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9 results for The State Vol. 11 Issue 1, June 1943
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Record #:
14760
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John Henry Louis Mogg, an Australian native, became an American citizen between the World Wars and began a fruitful diving career. Companies along the eastern seaboard commissioned him, but he spent a great deal of time in North Carolina. When a project on the Pamlico River near Washington became available, Mogg was the sole diver responsible for all underwater construction on the marine railway. The marine railway serviced Gahagan Construction Company which was commissioned to launch upwards of 30 wooden barges; the purpose of which to haul crude oil along the Inland Waterway.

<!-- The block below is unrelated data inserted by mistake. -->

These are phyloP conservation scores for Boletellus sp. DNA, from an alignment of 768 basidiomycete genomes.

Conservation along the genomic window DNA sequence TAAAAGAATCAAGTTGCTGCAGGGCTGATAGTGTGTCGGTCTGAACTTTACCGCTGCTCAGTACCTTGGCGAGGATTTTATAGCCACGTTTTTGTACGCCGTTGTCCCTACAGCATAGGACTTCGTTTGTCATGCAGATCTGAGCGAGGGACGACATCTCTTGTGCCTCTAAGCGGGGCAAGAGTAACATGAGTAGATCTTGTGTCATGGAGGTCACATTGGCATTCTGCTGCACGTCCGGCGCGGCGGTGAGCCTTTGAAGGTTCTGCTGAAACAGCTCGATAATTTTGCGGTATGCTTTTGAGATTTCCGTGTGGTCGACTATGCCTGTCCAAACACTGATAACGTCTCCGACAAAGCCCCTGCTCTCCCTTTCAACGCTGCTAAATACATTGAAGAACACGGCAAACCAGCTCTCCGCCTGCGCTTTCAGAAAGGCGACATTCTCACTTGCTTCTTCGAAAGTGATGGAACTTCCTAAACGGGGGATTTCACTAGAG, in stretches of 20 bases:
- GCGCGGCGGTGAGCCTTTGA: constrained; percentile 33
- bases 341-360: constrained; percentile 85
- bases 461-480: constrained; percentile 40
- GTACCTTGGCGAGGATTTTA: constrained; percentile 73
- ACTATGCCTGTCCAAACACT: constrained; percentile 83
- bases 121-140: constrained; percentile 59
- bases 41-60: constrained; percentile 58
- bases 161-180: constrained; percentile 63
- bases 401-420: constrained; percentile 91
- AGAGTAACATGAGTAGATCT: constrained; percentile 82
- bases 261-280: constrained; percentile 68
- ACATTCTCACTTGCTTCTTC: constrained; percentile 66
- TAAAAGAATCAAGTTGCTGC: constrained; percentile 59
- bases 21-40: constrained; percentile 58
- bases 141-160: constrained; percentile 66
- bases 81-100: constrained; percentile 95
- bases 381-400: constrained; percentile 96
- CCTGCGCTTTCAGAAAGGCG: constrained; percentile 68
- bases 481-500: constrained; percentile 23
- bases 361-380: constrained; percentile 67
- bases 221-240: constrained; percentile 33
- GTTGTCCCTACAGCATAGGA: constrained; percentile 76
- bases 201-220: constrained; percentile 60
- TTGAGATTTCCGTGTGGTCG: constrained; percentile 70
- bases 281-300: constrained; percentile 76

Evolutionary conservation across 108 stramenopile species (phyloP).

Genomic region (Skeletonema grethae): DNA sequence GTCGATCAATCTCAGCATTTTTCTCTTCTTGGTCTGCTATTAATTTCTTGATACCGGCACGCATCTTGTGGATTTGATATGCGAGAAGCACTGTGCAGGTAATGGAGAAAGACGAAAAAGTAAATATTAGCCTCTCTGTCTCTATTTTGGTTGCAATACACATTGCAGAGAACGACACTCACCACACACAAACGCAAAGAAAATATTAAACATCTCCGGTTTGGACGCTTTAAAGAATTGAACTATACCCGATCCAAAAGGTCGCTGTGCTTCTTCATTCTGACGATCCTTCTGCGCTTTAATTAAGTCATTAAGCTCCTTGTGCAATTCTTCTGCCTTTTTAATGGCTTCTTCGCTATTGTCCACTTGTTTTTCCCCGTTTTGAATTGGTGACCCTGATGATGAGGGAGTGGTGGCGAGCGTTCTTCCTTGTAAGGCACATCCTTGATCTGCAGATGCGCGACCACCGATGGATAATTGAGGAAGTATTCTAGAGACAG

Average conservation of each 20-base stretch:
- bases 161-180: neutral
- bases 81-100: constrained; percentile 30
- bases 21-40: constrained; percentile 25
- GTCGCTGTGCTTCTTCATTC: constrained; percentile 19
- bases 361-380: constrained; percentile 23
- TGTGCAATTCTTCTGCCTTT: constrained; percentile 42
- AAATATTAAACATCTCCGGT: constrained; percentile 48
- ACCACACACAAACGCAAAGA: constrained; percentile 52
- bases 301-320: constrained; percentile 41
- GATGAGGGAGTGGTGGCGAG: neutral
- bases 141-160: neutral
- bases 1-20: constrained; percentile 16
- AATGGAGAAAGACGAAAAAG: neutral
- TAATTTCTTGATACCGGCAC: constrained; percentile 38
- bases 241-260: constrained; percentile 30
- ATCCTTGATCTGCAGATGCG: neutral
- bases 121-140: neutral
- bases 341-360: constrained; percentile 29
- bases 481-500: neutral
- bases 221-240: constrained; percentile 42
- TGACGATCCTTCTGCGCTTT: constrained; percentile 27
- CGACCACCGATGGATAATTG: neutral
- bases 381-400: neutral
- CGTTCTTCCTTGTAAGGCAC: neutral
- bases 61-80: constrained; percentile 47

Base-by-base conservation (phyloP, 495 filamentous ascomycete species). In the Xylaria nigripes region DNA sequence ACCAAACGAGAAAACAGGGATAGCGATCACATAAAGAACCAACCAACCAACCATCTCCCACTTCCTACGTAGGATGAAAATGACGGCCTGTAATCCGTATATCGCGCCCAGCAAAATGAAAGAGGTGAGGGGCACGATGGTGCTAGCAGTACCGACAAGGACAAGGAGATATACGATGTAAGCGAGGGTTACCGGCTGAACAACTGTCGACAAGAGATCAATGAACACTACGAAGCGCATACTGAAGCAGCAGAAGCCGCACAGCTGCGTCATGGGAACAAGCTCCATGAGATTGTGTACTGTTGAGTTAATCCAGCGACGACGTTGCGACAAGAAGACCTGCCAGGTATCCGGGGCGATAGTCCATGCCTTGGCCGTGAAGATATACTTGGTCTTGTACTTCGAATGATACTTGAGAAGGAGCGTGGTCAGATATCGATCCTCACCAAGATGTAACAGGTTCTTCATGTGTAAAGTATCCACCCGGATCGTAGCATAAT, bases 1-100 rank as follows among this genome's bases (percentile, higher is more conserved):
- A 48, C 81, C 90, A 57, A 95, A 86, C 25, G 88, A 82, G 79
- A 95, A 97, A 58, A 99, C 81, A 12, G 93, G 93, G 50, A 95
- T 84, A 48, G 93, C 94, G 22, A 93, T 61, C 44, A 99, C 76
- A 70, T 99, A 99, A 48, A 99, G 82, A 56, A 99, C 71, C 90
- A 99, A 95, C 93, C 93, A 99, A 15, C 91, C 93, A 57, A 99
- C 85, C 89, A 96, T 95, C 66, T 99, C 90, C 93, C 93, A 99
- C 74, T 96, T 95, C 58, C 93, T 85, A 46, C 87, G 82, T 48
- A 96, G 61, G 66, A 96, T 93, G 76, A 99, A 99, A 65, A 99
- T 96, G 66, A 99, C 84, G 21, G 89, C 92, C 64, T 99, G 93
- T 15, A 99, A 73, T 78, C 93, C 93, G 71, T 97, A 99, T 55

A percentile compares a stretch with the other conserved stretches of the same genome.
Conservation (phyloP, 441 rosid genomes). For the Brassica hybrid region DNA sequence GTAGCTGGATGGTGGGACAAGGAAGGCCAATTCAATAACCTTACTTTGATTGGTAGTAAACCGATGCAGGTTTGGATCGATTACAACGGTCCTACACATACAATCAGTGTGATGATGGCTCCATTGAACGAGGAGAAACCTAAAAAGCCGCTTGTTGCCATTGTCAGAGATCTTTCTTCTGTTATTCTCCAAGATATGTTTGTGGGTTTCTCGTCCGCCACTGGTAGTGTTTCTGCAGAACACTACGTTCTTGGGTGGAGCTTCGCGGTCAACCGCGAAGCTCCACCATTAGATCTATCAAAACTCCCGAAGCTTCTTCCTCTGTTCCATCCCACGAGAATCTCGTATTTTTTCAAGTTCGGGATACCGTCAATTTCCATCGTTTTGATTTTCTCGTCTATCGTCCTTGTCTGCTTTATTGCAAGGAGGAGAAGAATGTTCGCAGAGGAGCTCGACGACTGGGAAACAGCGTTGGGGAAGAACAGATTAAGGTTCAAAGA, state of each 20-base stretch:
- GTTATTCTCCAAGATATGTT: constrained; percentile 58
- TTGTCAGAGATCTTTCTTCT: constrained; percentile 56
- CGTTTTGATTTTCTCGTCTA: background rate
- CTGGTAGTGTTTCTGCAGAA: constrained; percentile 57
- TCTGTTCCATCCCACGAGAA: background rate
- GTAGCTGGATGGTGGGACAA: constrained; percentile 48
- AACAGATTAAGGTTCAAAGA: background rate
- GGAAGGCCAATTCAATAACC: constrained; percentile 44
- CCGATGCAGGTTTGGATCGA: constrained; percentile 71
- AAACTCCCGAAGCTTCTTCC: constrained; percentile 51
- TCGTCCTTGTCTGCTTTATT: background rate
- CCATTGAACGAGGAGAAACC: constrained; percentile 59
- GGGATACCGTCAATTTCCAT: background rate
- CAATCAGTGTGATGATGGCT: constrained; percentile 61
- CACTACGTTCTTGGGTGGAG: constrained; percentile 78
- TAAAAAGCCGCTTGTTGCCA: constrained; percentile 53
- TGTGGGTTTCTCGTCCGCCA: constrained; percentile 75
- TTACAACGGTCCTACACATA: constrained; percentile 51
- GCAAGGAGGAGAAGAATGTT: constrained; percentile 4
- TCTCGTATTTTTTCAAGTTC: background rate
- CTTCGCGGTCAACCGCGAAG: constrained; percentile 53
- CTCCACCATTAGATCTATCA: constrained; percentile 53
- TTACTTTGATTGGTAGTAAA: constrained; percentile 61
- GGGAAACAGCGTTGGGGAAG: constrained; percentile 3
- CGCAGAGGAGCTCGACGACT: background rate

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The State (NoCar F 251 S77), Vol. 11 Issue 1, June 1943, p3-4, 39, por
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Record #:
14766
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Believed to have medicinal and restorative qualities, the state's economic and social elite, as well as out-of-state tourists, annually vacationed at these natural features. As springs were discovered hotels and resorts would quickly be erected and some of the oldest establishments included: Hot Springs near Marshall in Madison County (1850), Deaver's Springs near Asheville (1860), Jackson Springs in Moore County (1900), Seven Springs in Wayne County (1865). The popularity of springs also led to some smaller operations which included: Sparkling Catawba Springs near Hickory, Piedmont Springs in Stokes County, Lincoln Lithia Springs outside Lincolnton, and Panacea Springs near Littleton.